It was time. Time to explore again. With all the snow, sickness, busyness, birthday parties, baby showers, and work schedule this winter, it felt like forever since we explored this new state of ours.
After lunch we drove east to the Columbia River Gorge to visit the Bonneville Lock and Dam. The drive along the river was breathtaking as the fog hung low and greeted us with a vibrant rainbow kissing the mountains. Because of the melting winter snows in higher elevations, there were a dozen or so waterfalls cascading down to the river. I even spotted a bald eagle!
The Bonneville Dam has two powerhouses–one in Oregon and one in the Washington half of the river. A giant spillway spans the border between the two states. Water from upstream constantly flows to the ocean and allows baby salmon to pass through safely. Even if baby salmon happen to swim through the powerhouses, the dam’s newly installed turbines have been redesigned for a 95-98% survival rate for the fish.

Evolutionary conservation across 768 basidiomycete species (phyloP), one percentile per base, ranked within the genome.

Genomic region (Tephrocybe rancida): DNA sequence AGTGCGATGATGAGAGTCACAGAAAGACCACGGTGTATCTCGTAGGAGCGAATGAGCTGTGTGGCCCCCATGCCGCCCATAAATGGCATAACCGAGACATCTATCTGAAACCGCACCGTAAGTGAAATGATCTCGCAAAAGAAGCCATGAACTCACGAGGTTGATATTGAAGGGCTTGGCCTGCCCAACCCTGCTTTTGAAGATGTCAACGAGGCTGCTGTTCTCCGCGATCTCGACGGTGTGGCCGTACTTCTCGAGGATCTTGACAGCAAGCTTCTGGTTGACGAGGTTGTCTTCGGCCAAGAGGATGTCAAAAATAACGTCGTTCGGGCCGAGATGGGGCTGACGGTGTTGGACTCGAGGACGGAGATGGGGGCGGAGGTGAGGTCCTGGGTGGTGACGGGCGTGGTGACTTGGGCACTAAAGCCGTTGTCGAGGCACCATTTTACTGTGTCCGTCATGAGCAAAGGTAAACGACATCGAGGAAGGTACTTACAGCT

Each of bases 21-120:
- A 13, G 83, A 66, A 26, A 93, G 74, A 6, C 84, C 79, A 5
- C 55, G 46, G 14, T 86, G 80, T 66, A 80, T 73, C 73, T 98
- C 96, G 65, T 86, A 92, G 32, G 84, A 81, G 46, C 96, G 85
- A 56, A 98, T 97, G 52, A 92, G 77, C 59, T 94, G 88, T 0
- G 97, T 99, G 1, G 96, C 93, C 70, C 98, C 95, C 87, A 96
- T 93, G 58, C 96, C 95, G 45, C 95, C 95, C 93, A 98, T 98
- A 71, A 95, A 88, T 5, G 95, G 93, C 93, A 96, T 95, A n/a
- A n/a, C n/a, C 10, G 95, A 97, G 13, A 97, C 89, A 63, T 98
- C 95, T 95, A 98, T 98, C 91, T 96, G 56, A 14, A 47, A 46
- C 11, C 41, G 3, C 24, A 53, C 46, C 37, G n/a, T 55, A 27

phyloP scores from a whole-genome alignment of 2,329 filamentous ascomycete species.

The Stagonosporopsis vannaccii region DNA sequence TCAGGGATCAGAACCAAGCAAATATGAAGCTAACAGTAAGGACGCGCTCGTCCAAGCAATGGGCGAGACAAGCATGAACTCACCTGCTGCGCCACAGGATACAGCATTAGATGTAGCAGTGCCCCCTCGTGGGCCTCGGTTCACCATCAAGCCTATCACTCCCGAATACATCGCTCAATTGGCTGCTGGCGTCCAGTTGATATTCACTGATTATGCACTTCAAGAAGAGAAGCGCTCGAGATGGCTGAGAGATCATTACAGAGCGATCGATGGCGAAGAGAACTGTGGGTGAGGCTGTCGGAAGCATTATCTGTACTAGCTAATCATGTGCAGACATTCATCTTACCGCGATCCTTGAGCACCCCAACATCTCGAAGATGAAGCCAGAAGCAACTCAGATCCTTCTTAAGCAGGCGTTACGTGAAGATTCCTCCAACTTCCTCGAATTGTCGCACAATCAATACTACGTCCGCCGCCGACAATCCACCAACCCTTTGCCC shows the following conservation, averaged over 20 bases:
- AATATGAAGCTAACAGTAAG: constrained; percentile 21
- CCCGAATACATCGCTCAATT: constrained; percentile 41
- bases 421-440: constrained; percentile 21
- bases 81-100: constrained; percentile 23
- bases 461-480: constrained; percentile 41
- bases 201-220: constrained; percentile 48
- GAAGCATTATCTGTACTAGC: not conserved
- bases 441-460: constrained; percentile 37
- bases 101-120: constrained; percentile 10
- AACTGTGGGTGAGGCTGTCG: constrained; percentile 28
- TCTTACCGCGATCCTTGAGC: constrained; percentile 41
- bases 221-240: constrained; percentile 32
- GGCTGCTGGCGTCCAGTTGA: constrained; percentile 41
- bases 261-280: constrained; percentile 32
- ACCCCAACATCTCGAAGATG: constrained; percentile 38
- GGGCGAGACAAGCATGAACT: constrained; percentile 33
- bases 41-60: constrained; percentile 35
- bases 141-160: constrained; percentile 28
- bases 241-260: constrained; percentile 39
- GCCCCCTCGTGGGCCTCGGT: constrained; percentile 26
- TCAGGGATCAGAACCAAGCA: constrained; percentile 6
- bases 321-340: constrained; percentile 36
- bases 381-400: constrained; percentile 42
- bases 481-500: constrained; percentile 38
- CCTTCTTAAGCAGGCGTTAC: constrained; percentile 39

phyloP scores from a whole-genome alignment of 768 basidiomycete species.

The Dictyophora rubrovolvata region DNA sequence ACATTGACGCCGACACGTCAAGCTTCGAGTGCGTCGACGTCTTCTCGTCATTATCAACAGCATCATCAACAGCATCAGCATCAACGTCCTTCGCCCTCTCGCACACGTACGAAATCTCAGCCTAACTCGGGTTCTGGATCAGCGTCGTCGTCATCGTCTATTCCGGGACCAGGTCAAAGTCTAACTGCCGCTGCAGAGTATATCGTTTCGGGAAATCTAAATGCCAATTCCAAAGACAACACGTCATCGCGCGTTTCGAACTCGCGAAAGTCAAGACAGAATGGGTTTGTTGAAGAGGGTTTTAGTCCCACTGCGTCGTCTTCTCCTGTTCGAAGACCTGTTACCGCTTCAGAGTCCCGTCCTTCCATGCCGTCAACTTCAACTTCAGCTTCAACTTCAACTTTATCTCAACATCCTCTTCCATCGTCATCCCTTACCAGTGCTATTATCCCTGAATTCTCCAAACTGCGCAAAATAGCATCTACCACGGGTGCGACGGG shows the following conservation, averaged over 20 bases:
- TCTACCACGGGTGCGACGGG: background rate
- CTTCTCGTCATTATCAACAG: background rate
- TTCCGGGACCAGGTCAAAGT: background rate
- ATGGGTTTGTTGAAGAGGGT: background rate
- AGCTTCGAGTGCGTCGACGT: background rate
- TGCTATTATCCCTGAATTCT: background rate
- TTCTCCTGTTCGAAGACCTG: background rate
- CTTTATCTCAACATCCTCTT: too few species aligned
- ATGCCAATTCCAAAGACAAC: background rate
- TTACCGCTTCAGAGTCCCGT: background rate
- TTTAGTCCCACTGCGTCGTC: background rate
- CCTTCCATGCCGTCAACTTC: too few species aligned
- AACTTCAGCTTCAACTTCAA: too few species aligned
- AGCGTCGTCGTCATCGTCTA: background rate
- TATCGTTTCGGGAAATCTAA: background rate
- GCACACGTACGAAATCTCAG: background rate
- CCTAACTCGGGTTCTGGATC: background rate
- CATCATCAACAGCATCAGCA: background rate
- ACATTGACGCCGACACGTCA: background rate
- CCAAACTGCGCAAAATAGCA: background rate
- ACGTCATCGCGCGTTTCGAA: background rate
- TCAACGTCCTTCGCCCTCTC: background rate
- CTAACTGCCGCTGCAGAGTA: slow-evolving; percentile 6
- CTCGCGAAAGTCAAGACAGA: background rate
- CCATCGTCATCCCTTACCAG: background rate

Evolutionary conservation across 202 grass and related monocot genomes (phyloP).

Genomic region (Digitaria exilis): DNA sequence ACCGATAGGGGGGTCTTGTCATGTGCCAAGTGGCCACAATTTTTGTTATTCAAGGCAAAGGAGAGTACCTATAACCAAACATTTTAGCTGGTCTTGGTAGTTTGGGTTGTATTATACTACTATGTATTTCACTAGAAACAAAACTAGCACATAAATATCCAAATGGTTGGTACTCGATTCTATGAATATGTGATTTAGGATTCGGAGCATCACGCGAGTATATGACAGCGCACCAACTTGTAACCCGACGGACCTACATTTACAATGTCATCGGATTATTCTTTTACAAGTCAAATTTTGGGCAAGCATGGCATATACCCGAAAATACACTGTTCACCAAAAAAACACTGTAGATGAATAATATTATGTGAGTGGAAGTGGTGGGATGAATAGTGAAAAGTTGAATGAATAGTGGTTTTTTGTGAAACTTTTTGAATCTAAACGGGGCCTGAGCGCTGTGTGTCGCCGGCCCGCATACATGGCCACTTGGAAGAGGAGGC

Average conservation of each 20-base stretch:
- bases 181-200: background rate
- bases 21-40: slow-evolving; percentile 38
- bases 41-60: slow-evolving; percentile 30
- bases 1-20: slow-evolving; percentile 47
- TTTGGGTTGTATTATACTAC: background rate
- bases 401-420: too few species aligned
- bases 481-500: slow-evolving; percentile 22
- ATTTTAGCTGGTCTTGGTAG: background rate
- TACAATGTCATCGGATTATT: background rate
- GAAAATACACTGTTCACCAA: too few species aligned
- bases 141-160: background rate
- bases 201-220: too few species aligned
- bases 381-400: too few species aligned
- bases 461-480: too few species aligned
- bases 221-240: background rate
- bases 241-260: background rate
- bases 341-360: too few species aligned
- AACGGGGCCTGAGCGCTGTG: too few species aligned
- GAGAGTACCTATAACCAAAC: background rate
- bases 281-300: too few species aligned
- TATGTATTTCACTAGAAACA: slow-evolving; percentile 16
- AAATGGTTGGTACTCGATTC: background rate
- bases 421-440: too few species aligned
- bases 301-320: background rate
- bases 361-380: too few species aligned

The ranger took us to an observation deck inside the Oregon powerhouse where we could see the ten turbines and generators that power Portland. The dam was built back during the Great Depression, and is maintained today by the Army Corps of Engineers.
It was fascinating to learn about the fish ladder that allows adult salmon to safely swim upstream around the dams so they can spawn in the mountain streams. The salmon weren’t running during our visit this past Saturday, but the visitor center is equipped with observation windows so visitors can see the salmon underwater as they navigate the fish ladder. September is the best month, but April and May also have a lot of salmon running, so perhaps a second visit is in order.